Other offences include:
• killing, injuring or taking any wild animal listed under Schedule 5;
• interfering with places used for shelter or protection,
• certain methods of killing, injuring or taking wild animals;
• intentionally picking, uprooting or destroying any plant listed under Schedule 8 or, not being an authorised person, intentionally uproots any wild plant not included under that Schedule;
• possessing or selling (or offering for sale) any plant included under Schedule 8.
The Wildlife (Northern Ireland) Order (SI 1985/171) makes similar provision for Northern Ireland.
The Wildlife and Natural Environment (Scotland) Act 2011 introduces further measures in respect of Scotland.
Specific pieces of legislation protect particular species:
• the Protection of Badgers Act 1992 makes it an offence if a person ‘wilfully kills, inures or takes, or attempts to kill, injure, or take, a badger’ without a permit. European Badgers are recognised as a species requiring protection under Appendix III of the Bern Convention;
• the Deer Act 1991 and the Deer (Scotland) Act 1996 criminalise various activities including poaching deer, killing deer, and the use of ammunition in hunting deer.
• the Marine (Scotland) Act 2010 focuses in part on the protection of seals, through a licensing system.
• the Wild Mammals (Protection) Act 1996 protects wild animals in Great Britain from cruelty.
The UK ratified the CITES Convention, which places trade restrictions on certain protected species of wild fauna and flora, in August 1976. The Endangered Species (Import & Export) Act 1976 initially gave effect to CITES, although this has been substantially amended and is now largely superseded by EU provisions.
Wildlife trade is now regulated in the UK by the directly applicable EU Wildlife Trade Regulation 338/97/EC, which protects certain species of wild fauna and flora through import and export restrictions, a permits and certification framework and restrictions on the movement of live specimen.
The restrictions are supplemented by:
• the EU Wildlife Trade Implementation Regulation 865/2006/EC, which sets rule for implementation; and
• the EU Wildlife Trade Permit Regulation 792/2012/EU, which sets rules for the design of permits, certificates and other documents.
Enforcement measures for the UK are set out under the Control of Trade in Endangered Species Regulations 2018 (SI 2018/703).
Beyond species and habitats, the law recognises that the interrelations between species and their habitats also constitutes a valuable natural capital. The integrity of ecosystems is protected through controls on non-native species and measures dedicated to conserving biological diversity. Planning policy also increasingly takes biodiversity into consideration.
Non-native/invasive alien species
Species introduced to areas outside their usual natural habitats through human actions and posing a threat to native wildlife are known as invasive non-native species.
The Wildlife and Countryside Act 1981 prohibits the release of animals and planting of plants listed under Schedule 9, except under licence. Landowners are required to ensure invasive plants present on their land do not spread to the wild or grow on someone else’s property. The disposal of invasive plants is also controlled through the Environment Agency in England.
In Northern Ireland, similar measures are enacted through the Wildlife (Northern Ireland) Order 1985 (SI 1985/171).
In Scotland, a general ‘no-release’ approach is taken. Exemptions are provided under secondary legislation, where necessary.
The UK’s regulation of invasive species is currently coordinated with the EU, within the framework of the EU Invasive Alien Species (IAS) Regulation 1143/2014/EU. The IAS Regulation sets an EU list of invasive species and establishes three distinct types of measures:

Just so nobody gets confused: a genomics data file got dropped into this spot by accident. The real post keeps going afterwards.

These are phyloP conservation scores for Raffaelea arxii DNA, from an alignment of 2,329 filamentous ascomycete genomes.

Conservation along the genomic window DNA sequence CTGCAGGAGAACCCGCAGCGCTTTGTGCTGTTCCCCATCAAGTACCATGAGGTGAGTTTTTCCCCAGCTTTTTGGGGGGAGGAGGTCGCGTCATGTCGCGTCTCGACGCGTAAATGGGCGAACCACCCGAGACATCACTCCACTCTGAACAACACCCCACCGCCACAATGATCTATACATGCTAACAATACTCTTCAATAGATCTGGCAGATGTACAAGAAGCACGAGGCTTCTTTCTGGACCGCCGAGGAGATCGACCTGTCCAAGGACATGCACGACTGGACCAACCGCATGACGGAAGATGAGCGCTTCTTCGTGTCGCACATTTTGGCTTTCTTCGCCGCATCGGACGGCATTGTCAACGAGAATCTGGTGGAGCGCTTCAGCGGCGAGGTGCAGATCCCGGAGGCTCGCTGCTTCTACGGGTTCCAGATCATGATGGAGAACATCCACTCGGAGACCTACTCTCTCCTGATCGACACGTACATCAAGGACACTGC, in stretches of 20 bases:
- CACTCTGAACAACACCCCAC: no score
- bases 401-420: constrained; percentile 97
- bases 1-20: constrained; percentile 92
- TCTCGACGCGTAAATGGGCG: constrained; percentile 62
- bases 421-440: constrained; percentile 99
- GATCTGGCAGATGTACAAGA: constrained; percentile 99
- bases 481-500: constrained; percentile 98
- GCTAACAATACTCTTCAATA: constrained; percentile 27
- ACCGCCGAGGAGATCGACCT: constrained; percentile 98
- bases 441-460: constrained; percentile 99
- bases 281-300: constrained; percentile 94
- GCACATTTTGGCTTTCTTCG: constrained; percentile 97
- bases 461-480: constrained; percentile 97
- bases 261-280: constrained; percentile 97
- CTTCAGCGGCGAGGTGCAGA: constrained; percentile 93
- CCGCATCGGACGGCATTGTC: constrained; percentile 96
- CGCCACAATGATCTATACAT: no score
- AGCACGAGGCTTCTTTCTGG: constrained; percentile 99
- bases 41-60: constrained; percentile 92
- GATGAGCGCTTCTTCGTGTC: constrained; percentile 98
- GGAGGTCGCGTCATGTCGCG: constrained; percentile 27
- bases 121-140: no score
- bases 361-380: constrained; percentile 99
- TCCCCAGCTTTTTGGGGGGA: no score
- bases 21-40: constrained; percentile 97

• measures to prevent the intentional or unintentional introduction;
• surveillance systems to detect presence as early as possible and take rapid eradication measure to prevent them from establishing; and
• management action to prevent further spread and minimise harm caused.
Measures providing for the enforcement of the EU IAS Regulation in UK law were introduced under:
• the Invasive Alien Species (Enforcement and Permitting) Order 2019 (SI 2019/527);
• amendments to the Wildlife and Countryside Act 1981 introduced by the Conservation (Natural Habitats, &c.) (Miscellaneous Amendments) (Scotland) Regulations 2019 (SSI 2019/364); and
• the Invasive Alien Species (Enforcement and Permitting) Order (Northern Ireland) 2019 (SR 2019/159).
The Natural Environment and Rural Communities Act 2006, Environment (Wales) Act 2016 and the Wildlife and Natural Environment Act (Northern Ireland) 2011 place an obligation on public authorities to have regard to conserving biodiversity, including restoring or enhancing populations or habitats, when exercising their functions. Under the Nature Conservation (Scotland) Act 2004, public bodies in Scotland must also further conservation of biodiversity within their functions.
The revised National Planning Policy Framework integrates a number of provisions (at paragraphs 174 to 177) on habitats and biodiversity.
UK biodiversity conservation is articulated within an international framework: the UK Post-2010 Biodiversity Framework explains how the UK plans to achieve the Aichi Biodiversity Targets, established under the Convention on Biological Diversity (CBD), and objectives set out under the EU Biodiversity Strategy for 2020 (COM 2011/244 final).
Sites of Community importance (Habitats Directive):
• Alpine biogeographical region, thirteenth update (Decision 2020/100/EU)
• Atlantic biogeographical region, thirteenth update (Decision 2020/495/EU)
• Black Sea biogeographical region, fifth update (Decision 2018/39/EU)
• Boreal biogeographical region, thirteenth update (Decision 2020/494/EU)
• Continental biogeographical region, thirteenth update (Decision 2020/97/EU)
• Macaronesian biogeographical region, eighth update (Decision 2020/99/EU)
• Mediterranean biogeographical region, thirteenth update (Decision 2020/96/EU)
• Pannonian biogeographical region, eleventh update (Decision 2020/98/EU)
• Steppic biogeographical region, third update (Decision 2019/15/EU)